Working party moves forward

The retirement of the IEU’s long serving Aboriginal and Torres Strait Islander Adviser Diat Callope in 2015 left a significant space to fill, because we knew, that as an organisation, we couldn’t let things remain stationary for our Aboriginal and Torres Strait Islander members. As a result our Aboriginal and Torres Strait Islander Working Party was born.

After starting with an initial group of some invited members and a few IEU officers, we decided to ‘ramp it up’ and advertised the working party in Newsmonth to encourage those who wanted to take the opportunity to have voice, join and be heard. Consequently, our working party numbers grew and we formalised the process of meeting together once a term.

The group quickly developed our terms of reference to ensure we had a comprehensive and contemporary framework to guide us. It was agreed that high expectations were paramount to the success of the working party, as we aimed to raise awareness of the status, remuneration and working conditions of our Aboriginal and Torres Strait Islander members.

Our working party members agreed that attendance at both chapter and branch meetings would build awareness of both our group and Aboriginal and Torres Strait Islander members. This has since been met with great success as three members have been elected to Council: Debbie Long, representing the chapter at Jarara Aboriginal Education Unit, Mt Druitt and the Penrith Blue Branch; Kylie Booth-Martinez representing the chapter at The Assumption School, Bathurst and the Central West Branch and Vinnie Cooper representing the chapter at St Joseph’s, Aberdeen and the Hunter Valley Branch.

Items raised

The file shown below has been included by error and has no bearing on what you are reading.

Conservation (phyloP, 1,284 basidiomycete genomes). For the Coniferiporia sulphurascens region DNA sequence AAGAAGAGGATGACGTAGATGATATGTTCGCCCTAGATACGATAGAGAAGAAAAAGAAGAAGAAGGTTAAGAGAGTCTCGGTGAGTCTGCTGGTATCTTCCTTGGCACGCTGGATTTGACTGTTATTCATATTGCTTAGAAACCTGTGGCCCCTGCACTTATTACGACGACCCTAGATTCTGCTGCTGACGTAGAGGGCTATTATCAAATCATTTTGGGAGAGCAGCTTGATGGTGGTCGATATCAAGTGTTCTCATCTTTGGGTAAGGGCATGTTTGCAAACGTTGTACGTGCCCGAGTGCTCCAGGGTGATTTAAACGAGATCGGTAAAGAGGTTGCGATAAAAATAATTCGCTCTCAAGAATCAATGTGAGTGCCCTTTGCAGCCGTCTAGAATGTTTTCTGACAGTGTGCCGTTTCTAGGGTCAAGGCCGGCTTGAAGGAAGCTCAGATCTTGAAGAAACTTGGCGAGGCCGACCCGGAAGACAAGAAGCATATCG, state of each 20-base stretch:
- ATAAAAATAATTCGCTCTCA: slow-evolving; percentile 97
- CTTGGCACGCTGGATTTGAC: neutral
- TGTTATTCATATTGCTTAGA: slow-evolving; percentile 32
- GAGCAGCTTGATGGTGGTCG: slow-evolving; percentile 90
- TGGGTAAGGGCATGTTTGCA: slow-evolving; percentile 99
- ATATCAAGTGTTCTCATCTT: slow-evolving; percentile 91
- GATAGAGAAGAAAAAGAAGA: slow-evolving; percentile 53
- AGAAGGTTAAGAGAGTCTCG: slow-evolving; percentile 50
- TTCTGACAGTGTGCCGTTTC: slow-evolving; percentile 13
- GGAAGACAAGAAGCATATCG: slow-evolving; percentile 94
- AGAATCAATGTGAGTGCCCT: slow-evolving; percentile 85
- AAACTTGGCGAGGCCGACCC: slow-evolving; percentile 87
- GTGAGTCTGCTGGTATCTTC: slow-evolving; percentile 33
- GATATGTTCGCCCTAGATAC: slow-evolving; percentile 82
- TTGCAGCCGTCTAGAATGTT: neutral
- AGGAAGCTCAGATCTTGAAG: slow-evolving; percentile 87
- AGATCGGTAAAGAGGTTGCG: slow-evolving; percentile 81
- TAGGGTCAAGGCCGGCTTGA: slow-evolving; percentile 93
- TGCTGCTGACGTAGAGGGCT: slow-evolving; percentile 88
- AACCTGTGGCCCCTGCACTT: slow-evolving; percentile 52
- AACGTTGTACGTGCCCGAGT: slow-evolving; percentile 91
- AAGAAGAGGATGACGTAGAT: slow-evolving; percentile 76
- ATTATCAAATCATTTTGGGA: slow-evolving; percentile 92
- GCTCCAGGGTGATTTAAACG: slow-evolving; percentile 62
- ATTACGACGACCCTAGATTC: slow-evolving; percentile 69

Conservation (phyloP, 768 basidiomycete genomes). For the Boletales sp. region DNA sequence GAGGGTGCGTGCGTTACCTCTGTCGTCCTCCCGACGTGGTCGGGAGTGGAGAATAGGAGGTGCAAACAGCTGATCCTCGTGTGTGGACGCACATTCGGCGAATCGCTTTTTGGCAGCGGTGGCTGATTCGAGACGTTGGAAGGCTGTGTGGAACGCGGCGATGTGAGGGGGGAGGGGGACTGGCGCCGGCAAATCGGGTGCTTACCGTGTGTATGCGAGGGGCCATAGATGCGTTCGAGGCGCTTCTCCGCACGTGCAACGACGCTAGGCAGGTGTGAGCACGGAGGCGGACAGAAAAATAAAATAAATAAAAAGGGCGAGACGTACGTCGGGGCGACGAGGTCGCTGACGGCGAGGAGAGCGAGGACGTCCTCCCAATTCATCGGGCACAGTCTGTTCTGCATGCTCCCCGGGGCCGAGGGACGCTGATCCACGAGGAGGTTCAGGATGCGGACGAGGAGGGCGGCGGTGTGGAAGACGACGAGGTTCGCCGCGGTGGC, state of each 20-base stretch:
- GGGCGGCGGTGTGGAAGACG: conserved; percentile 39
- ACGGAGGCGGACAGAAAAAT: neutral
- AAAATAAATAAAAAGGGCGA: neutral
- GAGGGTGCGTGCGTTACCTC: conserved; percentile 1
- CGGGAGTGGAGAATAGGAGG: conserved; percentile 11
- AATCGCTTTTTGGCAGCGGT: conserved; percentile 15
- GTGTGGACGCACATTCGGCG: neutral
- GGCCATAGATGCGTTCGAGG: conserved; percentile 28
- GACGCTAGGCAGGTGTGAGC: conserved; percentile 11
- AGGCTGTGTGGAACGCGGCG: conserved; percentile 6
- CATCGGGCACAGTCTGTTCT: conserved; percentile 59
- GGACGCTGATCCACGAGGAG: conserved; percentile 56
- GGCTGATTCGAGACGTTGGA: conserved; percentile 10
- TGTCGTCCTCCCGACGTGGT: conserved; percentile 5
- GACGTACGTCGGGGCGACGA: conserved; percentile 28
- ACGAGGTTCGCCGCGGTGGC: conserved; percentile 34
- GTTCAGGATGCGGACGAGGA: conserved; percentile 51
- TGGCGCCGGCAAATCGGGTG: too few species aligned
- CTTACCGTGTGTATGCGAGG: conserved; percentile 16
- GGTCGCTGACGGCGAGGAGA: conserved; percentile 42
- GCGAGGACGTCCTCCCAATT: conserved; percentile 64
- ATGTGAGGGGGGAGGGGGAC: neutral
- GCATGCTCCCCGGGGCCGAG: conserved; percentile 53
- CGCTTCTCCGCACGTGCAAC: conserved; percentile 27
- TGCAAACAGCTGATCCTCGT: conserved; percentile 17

Already several items have been raised by our working party: investigating how the IEUA NSW/ACT Branch may be able to introduce a Reconciliation Action Plan; our engagement with BOSTES with Vinnie Cooper’s representation in syllabus development; a review of the current policy and protocols for the IEUA NSW/ACT; research into statistics about increasing Aboriginal and Torres Strait Islander teacher numbers (currently a very important area in the lead up to the federal election with the major parties releasing details about education policies) as well as keeping any specific industrial matters at the forefront of discussion. We report to Secretary John Quessy and IEUA NSW/ACT Executive each term as well as to Council four times a year.

Where to next?

During Term 3 we have members attending the Women’s Conference on Friday 19 August as well as engaging in an Aboriginal and Torres Strait Islander meeting and workshop the day before the conference. We will continue to advocate and be a voice for our Aboriginal and Torres Strait Islander members and encourage all IEUA NSW/ACT members to walk the journey with us.

Karen Forbes